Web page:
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Scientists have found a simple yet brilliant hack for spotting a liar

Scientists say there is evidence that lying is more cognitively demanding than telling the truth.

Scientists have found a simple yet brilliant hack for spotting a liar
Cover Image Source : Pexels I Photo by Lukas

Detecting lies might seem tough, but often, we catch them almost instinctively. Often, it's the liar's mannerisms—like a shaky voice or an implausible story—that give them away. However, some skilled liars can easily deceive others without detection. Scientists have now discovered a simple yet effective way to detect lies, according to a report from Indy100.

Representative Image Source : Pexels I Photo by Vera Arsic
Representative Image Source: Pexels I Photo by Vera Arsic


A recent study found that asking someone to perform an additional task during questioning significantly increases the chances of detecting lies. Scientists explain that deceit requires significant mental effort and energy. Experts found that multitasking while lying makes it harder to concoct and sustain a convincing lie, thus aiding in lie detection.

Representative Image Source: Pexels | Magda Ehlers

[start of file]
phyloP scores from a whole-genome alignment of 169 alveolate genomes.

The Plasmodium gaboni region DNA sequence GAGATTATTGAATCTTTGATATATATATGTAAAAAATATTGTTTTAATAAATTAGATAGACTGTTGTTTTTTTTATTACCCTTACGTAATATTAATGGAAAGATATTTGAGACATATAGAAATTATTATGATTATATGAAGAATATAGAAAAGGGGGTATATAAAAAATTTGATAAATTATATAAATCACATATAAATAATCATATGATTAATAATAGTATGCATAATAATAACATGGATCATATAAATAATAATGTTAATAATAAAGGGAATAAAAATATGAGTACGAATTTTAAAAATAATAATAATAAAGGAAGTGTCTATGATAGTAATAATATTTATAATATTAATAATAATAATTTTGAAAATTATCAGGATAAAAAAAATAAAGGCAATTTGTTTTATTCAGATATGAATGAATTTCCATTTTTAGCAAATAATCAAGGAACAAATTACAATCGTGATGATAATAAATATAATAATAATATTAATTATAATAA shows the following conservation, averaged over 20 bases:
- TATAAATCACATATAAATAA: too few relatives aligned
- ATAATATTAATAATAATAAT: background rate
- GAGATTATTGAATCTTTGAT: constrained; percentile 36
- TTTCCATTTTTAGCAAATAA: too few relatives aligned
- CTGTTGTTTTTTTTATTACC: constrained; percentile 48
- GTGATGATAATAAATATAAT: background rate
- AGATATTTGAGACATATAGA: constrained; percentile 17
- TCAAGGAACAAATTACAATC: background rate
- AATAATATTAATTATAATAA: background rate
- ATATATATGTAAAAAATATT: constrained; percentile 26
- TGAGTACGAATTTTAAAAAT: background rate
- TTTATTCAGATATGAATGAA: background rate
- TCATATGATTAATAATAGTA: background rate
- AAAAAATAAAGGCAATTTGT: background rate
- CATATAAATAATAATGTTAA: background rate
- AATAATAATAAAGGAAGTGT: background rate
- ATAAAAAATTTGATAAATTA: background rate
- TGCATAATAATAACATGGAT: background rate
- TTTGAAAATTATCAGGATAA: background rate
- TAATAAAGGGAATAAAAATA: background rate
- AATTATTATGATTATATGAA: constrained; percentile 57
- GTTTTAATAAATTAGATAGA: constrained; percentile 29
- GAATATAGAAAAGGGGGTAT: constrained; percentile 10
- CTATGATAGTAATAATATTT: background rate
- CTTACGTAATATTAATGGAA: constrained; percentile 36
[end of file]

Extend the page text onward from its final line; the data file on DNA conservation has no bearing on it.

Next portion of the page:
Representative Image Source: Pexels | Magda Ehlers


This research was conducted by experts at the University of Portsmouth and was published in the International Journal of Psychology & Behavior Analysis. The experiment consisted of participants telling the truth or lying about some societal issues. A total of 164 people were taken into account and were asked about their level of support for controversial topics in the news at the time, such as immigration, Brexit, and the UK's former Prime Minister Boris Johnson.

The results of the experiment found that the stories of the liars were deemed less plausible than the truth-tellers, and this was mostly visible when the liars were given a secondary task to focus on. Two-thirds of the participants were asked to remember and recall a car registration number during the interview. Half of these participants were told that the secondary task was important, as per IFL Science.

The pre-registered hypothesis test results indicated that there were major differences between truth-tellers and lie-tellers in the condition where they were performing a secondary task with incentives. The experiment was also conducted in a controlled condition, where no secondary task was given, and then in a condition where they performed the secondary task without any incentives.



One of the study’s authors, Professor Aldert Vrij, commented on the result: "The pattern of results suggests that the introduction of secondary tasks in an interview could facilitate lie detection, but such tasks need to be introduced carefully."

Vrij, however, gave a conclusive statement on the experiment as he said, "It seems that a secondary task will only be effective if lie tellers do not neglect it. This can be achieved by either telling interviewees that the secondary task is important, as demonstrated in this experiment, or by introducing a secondary task that cannot be neglected (such as gripping an object, holding an object in the air, or driving a car simulator). Secondary tasks that do not fulfill these criteria are unlikely to facilitate lie detection."

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